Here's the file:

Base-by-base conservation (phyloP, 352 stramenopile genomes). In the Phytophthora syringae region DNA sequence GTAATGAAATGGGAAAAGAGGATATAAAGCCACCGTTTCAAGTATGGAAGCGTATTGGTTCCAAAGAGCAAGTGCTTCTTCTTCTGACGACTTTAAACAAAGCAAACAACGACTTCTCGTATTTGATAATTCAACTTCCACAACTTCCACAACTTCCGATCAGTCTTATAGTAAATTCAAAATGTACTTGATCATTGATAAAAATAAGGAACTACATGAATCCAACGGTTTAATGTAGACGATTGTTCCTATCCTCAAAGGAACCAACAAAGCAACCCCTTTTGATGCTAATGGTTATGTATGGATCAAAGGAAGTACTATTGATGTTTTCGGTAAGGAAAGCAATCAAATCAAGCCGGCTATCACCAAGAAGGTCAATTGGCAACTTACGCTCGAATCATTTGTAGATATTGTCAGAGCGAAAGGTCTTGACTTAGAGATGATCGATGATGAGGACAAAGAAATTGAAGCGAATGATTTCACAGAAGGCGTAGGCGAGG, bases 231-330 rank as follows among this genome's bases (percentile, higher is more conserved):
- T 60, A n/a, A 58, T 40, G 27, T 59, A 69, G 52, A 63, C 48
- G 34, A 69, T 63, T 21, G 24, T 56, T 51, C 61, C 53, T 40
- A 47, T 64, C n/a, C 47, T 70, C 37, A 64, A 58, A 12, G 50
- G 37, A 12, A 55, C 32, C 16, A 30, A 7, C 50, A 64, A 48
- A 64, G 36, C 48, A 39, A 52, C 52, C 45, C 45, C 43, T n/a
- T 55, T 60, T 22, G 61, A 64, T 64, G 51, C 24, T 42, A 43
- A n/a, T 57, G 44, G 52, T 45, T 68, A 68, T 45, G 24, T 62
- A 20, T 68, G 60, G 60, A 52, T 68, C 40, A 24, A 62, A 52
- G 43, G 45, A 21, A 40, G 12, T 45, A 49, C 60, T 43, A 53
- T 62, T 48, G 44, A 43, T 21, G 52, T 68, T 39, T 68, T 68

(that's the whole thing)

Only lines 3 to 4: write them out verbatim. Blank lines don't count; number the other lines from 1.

- G 34, A 69, T 63, T 21, G 24, T 56, T 51, C 61, C 53, T 40
- A 47, T 64, C n/a, C 47, T 70, C 37, A 64, A 58, A 12, G 50